If you want to access abundance, live abundance. You don’t have to give ten percent of what you make, but do give something. And remember that not all gifts are material gifts, and not all material gifts cost money. Time, attention, understanding, a flower from your garden, a meal cooked with love, these are all powerful gifts.

Now is the perfect time to start giving.

Monday, August 10, 2009

Enjoy Every Sandwich

We are living on borrowed time.

A month ago, a friend of a friend died abruptly. He was 39 years old, fit, energetic and healthy, with much to look forward to and many family and friends around him. He was engaged to be married. One hot day, he and his fiancĂ©e stopped to swim in a river, a place they’d gone to swim many times before, and he was swept away by the current.

We do not know when our existence on this physical plane will come to an end. It may happen suddenly, or we may live to a ripe old age, bouncing tiny grandchildren or even great grandchildren on our knee. No matter. Time is fleeting, and all things considered, even the most long-lived among us are not granted much of it.

Why not make the most of it?

Why not relish every moment? Why not revel in a sunny day, or a cold, rainy day? Why not tell the people closest to us that we love them? Why not take the day off and spend it making love? Why not reach out and make the first move to heal a bruised relationship? Why not be big-hearted and generous with our kind words, our money, and yes, even our time? Why not be bold in both our thoughts and our actions?

We have responsibilities, of course we do. But tomorrow we could be gone, or a loved one could be gone, and then what of those responsibilities? Were we too busy to do or even see what was really important?

There is no time to be rushed, or stressed out, or to feel put-upon. There is no time to be rude, or cranky, or annoyed. There is no time to be small-minded, or selfish, or to take advantage of others. We have only these few, fleeting moments. Let’s not waste them.

In the fall of 2002, the pop singer and songwriter Warren Zevon appeared on the Late Show With David Letterman. Zevon had been diagnosed with terminal cancer and was expected to die within a few months. Indeed, he did die less than a year later. During the interview, Letterman asked him if facing death had taught him anything.

“How much you're supposed to enjoy every sandwich,” Zevon said.

Monday, August 3, 2009

The Cathedral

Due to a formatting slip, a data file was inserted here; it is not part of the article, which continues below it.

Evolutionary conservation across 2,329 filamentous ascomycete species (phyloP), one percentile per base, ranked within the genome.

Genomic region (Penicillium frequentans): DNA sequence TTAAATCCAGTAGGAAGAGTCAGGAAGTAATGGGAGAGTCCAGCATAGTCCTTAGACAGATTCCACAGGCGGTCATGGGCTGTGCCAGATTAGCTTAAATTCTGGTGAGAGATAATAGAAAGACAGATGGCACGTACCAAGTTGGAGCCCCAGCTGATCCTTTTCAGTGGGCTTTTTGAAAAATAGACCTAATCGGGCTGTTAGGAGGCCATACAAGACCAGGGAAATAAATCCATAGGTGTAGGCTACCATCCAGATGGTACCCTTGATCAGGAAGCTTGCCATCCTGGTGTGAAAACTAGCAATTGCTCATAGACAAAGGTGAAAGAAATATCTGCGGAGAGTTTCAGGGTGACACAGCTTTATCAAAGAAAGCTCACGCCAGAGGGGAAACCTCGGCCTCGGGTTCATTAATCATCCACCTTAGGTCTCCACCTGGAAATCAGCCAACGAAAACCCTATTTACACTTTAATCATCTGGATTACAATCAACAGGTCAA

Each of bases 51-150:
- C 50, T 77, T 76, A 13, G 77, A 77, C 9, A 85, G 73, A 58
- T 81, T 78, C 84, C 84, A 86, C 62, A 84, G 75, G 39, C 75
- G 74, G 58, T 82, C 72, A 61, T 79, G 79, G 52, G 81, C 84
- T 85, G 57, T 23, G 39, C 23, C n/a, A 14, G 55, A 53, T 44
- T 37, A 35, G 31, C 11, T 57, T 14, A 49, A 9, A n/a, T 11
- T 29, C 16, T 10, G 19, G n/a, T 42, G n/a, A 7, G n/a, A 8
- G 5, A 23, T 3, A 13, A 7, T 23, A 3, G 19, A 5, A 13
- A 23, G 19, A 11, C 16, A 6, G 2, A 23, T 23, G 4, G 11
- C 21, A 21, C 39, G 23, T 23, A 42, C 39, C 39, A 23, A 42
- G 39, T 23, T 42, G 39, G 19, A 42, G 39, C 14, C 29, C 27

A few years ago, I spent an afternoon in the south grove of Calaveras Big Trees State Park, on the western slopes of the Sierra Nevada in California. The south grove is home to over a thousand Giant Redwood trees. With no tourist amenities other than a dirt parking lot, the south grove is also harder to reach than the more popular north grove. The day we visited, no one else was around.

Some of the trees there are 3,000 years old. The forest itself is alert and aware. It has tremendous dignity. When we go there, we go as children. And hopefully, we go with reverence, with awe, and with humility. Most of recorded human history has taken place within the lifespan of trees that are alive right now. The rise and fall of great empires, the life and death of great heroes, famous people long-forgotten, all of it came and went while members of this forest quietly stood watch.

Moreover, in the stillness of a late afternoon, as the sun begins to set, it’s not hard to imagine what grew there when the most immense trees were just tiny saplings so many centuries ago: their ancestors, towering Giant Redwoods, some of them thousands of years old at that time.

We get caught up and swept along by everyday matters. We’re busy, sometimes very busy. We have pressing obligations – bills to pay and appointments to keep. We chase goals. If only we could earn some more money, get out from under, make it to the end of the school year. We’re prey to powerful emotions. Anger. Frustration. Envy. Things seem important and on some level, perhaps they are.

But life passes quickly in this way, and not much that we do will last in any event. We will pass away and eventually, so will any memory of us. Our job in the meantime is to lose some of the importance we feel and replace it with awareness.

Have a Moment. Stop chasing, stop being chased, and instead become aware of the life within ourselves and within everything. Notice the glow all around us. If we’re aware, we don’t have to visit the primeval forest to enter the Cathedral. We’re already there.

This morning, the sun is rising and the seagulls are calling to each other. That’s the Cathedral.

The early risers are starting their cars and heading off to work. That’s the Cathedral.

A man is picking through trash, looking for redeemable aluminum cans. That is the Cathedral.